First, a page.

A front-page news article in today's New York Times takes a look at Europe's sovereign debt woes and places the blame firmly on regulators, not bankers. From the article: "How European sovereign debt became the new subprime is a story with many culprits, including governments that borrowed beyond their means, regulators who permitted banks to treat the bonds as risk-free and investors who for too long did not make much of a distinction between the bonds of troubled economies like Greece and Italy and those issued by the rock-solid Germany."
Regulators bear much of the responsibility. Before 1999, when Europe forged its monetary union, regulators permitted banks to treat as risk-free the debt of any country that belonged to the Organization for Economic Cooperation and Development, a club of developed nations that includes the United States and most of Europe.
"There was encouragement from European authorities for banks to load up on more debt, because it was seen as safe," said Nicolas Véron, a senior fellow at Bruegel, a research firm in Brussels. "In hindsight, it was unwise risk management."....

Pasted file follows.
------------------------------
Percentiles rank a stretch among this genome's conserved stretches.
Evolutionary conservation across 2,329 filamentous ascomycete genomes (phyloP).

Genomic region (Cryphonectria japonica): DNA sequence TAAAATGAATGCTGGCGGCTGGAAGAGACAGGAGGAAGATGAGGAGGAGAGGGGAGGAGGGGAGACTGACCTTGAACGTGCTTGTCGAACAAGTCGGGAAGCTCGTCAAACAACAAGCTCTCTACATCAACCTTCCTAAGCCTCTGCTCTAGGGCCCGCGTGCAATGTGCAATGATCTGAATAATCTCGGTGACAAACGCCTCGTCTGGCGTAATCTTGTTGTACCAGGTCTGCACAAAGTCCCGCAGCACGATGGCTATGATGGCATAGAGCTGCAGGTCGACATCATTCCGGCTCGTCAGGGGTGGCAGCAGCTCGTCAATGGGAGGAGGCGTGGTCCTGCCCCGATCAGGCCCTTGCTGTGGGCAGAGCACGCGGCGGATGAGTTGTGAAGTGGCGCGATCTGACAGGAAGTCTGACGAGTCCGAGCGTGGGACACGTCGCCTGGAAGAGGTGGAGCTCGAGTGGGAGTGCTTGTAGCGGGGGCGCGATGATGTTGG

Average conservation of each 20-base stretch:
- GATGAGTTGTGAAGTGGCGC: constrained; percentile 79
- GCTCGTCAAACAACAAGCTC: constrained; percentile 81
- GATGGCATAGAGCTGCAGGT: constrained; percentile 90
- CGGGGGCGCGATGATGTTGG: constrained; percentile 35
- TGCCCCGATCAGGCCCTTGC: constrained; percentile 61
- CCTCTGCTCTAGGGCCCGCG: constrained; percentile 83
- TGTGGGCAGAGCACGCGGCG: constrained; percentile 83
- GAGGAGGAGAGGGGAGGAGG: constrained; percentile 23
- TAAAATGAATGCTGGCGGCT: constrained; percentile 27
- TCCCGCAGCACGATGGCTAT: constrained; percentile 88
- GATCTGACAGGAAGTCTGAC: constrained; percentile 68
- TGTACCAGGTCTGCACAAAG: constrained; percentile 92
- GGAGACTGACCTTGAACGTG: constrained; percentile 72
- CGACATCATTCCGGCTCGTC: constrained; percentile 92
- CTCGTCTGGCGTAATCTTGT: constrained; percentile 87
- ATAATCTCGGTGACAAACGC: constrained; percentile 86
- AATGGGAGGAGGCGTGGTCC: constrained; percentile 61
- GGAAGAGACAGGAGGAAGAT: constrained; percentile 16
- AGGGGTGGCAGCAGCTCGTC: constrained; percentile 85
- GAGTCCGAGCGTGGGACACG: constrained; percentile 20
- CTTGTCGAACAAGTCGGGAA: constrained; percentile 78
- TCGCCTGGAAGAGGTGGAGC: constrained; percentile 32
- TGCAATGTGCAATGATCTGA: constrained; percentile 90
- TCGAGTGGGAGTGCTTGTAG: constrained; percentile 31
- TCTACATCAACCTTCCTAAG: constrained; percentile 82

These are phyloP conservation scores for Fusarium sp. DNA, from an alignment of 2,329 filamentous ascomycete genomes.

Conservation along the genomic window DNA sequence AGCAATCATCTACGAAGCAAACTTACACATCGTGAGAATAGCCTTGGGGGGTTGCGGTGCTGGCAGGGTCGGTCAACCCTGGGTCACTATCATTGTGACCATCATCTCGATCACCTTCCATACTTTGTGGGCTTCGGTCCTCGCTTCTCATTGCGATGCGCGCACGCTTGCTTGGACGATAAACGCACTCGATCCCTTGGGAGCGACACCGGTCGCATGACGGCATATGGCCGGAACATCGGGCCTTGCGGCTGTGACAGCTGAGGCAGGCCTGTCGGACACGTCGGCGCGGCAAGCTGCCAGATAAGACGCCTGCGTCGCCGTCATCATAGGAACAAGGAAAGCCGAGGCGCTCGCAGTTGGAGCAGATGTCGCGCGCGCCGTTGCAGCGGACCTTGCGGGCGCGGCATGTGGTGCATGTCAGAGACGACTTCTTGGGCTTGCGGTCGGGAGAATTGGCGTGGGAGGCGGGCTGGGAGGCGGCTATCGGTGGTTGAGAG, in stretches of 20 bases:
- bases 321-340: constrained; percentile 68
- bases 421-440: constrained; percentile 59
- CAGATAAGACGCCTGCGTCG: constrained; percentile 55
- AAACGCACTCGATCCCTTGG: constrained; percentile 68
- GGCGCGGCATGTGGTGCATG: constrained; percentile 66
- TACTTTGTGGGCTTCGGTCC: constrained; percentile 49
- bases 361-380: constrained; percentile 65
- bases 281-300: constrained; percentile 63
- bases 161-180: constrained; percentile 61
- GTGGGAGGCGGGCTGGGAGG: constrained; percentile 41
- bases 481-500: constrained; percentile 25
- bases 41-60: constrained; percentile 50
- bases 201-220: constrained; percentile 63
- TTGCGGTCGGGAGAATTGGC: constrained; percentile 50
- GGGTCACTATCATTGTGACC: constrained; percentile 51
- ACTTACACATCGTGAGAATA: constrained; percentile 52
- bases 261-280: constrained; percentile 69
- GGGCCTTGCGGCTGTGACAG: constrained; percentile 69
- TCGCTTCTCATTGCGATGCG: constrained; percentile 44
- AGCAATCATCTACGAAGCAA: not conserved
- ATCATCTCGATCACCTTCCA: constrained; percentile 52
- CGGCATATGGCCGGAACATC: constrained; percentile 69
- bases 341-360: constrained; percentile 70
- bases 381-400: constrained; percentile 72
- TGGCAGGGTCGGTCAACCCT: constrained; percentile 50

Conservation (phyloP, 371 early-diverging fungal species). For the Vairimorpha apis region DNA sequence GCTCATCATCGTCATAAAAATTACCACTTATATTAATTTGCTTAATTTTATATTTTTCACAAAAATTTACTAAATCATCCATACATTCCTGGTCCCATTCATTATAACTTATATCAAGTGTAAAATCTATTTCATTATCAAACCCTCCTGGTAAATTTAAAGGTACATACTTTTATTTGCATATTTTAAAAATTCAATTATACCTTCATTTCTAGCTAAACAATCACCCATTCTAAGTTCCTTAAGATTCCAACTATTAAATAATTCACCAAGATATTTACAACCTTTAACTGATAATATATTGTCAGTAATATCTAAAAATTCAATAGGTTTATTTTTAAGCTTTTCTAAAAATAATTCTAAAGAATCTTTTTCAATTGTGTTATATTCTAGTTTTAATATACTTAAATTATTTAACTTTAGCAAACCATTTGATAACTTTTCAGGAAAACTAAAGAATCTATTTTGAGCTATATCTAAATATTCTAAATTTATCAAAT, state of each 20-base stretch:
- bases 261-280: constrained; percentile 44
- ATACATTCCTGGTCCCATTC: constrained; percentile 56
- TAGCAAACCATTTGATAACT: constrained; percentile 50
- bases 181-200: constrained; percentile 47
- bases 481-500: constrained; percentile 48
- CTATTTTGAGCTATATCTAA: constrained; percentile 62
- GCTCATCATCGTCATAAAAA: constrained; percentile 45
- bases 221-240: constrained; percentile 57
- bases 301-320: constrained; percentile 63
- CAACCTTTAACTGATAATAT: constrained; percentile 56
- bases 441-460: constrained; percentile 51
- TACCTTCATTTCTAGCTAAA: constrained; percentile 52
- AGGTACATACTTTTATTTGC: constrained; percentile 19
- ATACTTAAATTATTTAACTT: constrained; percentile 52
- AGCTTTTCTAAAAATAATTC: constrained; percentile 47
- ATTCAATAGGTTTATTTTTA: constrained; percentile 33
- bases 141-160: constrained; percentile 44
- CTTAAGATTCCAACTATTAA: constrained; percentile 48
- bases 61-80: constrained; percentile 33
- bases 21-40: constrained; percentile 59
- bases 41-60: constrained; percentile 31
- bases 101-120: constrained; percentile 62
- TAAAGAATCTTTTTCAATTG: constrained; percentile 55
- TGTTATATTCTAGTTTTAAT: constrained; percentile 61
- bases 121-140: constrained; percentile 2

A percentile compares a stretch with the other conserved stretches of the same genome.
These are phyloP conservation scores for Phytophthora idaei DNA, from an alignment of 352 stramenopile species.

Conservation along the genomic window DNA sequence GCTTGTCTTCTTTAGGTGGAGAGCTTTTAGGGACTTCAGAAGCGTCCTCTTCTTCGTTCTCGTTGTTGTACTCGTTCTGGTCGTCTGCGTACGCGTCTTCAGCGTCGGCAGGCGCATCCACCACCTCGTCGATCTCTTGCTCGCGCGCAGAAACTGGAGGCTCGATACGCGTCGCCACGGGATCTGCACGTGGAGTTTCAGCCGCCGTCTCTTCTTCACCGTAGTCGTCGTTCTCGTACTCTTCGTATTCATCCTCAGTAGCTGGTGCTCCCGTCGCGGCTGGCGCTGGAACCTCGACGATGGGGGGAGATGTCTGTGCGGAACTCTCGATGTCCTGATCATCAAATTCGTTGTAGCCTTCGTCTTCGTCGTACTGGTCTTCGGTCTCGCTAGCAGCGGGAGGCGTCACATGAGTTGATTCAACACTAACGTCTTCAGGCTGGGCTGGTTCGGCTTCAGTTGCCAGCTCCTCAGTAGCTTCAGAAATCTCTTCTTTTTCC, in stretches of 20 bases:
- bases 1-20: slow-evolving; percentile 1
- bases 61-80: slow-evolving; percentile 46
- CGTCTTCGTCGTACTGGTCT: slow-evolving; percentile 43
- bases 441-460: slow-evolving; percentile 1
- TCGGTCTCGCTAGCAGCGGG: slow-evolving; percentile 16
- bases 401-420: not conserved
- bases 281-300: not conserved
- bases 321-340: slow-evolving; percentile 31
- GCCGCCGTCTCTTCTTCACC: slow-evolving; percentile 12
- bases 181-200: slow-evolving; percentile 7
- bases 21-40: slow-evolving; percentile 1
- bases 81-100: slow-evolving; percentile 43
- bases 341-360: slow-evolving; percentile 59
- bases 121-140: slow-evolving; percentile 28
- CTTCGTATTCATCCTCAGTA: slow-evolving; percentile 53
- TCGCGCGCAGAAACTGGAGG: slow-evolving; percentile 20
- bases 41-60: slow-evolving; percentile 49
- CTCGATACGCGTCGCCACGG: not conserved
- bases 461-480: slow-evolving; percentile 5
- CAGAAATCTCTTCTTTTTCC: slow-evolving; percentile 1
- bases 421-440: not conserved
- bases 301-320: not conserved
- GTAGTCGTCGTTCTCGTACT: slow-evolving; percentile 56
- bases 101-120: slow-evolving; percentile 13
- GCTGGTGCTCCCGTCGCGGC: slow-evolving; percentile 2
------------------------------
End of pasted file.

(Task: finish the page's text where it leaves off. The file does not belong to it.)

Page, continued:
...amid the subprime mortgage crisis, Europe's regulators added to the problem by demanding that banks hold more safe assets, much of it sovereign debt.
This is similar to America, where banks were encouraged by regulators to hold mortgage-backed securities that were AAA rated by a government-approved rating agency. The minute that the government endorses something as safe, the buyers start to lose interest in exercising their own independent judgment. It's something to consider for those who say the fix for a more stable banking sector is more strict government-imposed capital requirements. It was clumsy government bank regulation that helped create these problems in the first place. Kudos to the Times for departing from the blame-the-bankers-not-the-government left-wing line and for getting this alternative out there in a front-page news article.